BOSTON - Rarely, if ever, has a team looked so positively vulnerable, yet so downright infallible.
Call it the Celtic Paradox.
On the verge of the one of the great choke jobs in sports history, the Boston Celtics instead strangled the Atlanta Hawks on Sunday, 99-65, in an otherwise needless Game 7 of an Eastern Conference quarterfinal series. The Celtics held the Hawks to 26 points in the first half, playing with such conviction that any thought of a consummating Atlanta upset disappeared right along with vanishing Hawks point guard Mike Bibby.
So once again, the Celtics are the team to beat in the East.
“You know, the regular season — it comes and goes,'' said Celtics captain Paul Pierce, who scored a game-high 22 points. "You have your small tests throughout the course of the regular season, but there is nothing like the playoffs. There is nothing you can do in the regular season to prepare you for the playoffs, (a) seven-game game series. (This was the) first time (for) us being together as a group in the playoffs, so I think, as a team, what we learned is the intensity, the focus, and the concentration you've got to have, especially on the road.
“I think it is easy for us at home. You've got the crowd behind you, you got energy, everything that is working for you,'' Pierce added. "But on the road, we definitely learned something on how we've got to approach games. It was really good for this series to end up the way it ended up and I am real happy with the results.''
But then, that's the beauty of the playoffs.
All that really matters is the bottom line.
Or does it?
Questions, questions, questions. From the start, these Celtics were surrounded by them. A year ago at this time, after finishing the 2006-07 season with the second-worst record in the league, the Celtics were preparing for the NBA Draft Lottery. The ping-pong balls came up snake eyes and the Celtics ended up with the fifth pick in the draft, and thoughts of Greg Oden or Kevin Durant clanged off the rim like a cinder block.
At the nadir of their existence, many teams would have changed coaches.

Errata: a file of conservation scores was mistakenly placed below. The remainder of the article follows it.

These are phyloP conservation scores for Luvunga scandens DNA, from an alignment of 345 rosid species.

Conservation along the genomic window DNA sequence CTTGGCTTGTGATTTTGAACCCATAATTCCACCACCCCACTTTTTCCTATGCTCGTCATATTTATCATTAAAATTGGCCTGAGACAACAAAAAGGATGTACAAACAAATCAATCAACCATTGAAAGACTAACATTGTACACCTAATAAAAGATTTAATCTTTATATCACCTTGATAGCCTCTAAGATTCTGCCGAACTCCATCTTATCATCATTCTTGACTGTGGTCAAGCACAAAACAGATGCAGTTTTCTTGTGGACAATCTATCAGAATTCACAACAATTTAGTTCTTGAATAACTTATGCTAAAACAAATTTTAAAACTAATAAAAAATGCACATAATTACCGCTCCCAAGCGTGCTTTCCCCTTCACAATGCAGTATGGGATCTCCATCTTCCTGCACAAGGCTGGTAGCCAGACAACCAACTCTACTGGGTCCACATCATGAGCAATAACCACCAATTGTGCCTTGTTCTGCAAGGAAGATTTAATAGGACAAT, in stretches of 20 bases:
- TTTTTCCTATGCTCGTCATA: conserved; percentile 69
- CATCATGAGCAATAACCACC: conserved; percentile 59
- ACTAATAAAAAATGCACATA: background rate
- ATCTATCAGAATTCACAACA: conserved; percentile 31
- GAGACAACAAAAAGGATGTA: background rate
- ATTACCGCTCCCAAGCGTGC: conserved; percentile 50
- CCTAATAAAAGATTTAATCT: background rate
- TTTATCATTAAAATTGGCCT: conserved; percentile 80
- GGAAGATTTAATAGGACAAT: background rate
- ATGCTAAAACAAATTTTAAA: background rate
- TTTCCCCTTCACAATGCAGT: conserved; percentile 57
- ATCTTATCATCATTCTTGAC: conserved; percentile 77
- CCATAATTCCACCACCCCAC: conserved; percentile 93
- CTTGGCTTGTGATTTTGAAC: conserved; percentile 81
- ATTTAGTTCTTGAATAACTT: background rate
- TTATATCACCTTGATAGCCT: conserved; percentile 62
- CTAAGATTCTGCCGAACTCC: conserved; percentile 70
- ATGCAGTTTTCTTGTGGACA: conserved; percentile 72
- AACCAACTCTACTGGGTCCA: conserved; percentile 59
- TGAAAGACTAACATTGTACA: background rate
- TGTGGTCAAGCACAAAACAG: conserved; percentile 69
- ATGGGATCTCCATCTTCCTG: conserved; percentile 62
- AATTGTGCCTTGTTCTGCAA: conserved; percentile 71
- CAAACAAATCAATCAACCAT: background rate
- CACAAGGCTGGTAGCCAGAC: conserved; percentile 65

The Celtics opted to change rosters.
Less than two months after the latest Boston lottery disaster (see: "Duncan, Tim''), the Celtics had traded away No. 5 (the pick) for, well, No. 5 (Kevin Garnett), albeit via a circuitous route. No. 5 (the pick) went to Seattle for Ray Allen, whose arrival in Boston convinced No. 5 (The Big Ticket) to accept a trade to the Eastern Conference.
Just like that, the Celtics went from 24 wins to 66, the best record in the league and the greatest single-season turnaround in NBA history. Head coach Doc Rivers went from a nitwit to a tactician.
The Hawks, who went 37-45 during the regular season, finished a mere 12-32 away from Philips Arena, including playoffs.
But the basketball world expected it from them.
"We learned a lot about ourselves through this. We learned what we're made of,'' Garnett said after Game 7. "I don't know what message the rest of the league takes (from it), but this is our home court and we're confident here. I don't know if there's a message there, but this is how we play.''
Most of the time.
The good news? No one will sneak up on this team anymore, beginning in Round 2, when the Celtics will meet the defending Eastern Conference champions, the Cleveland Cavaliers, and the demigod known as LeBron James. Boston will have the home court advantage, which bodes well given the Atlanta series, and the Celtics have a clear advantage in depth. While James was the top scorer in the league this year, the Celtics — who did not have a player rank in the top 15 in scoring, rebounding or assists — were the best team.
Said guard Allen after the Boston victory: "The performance that we put out there (in Game 7) is very typical of what we have done all year, or who wanted to be.''
At other times, not so much.
And as for tomorrow, who knows?
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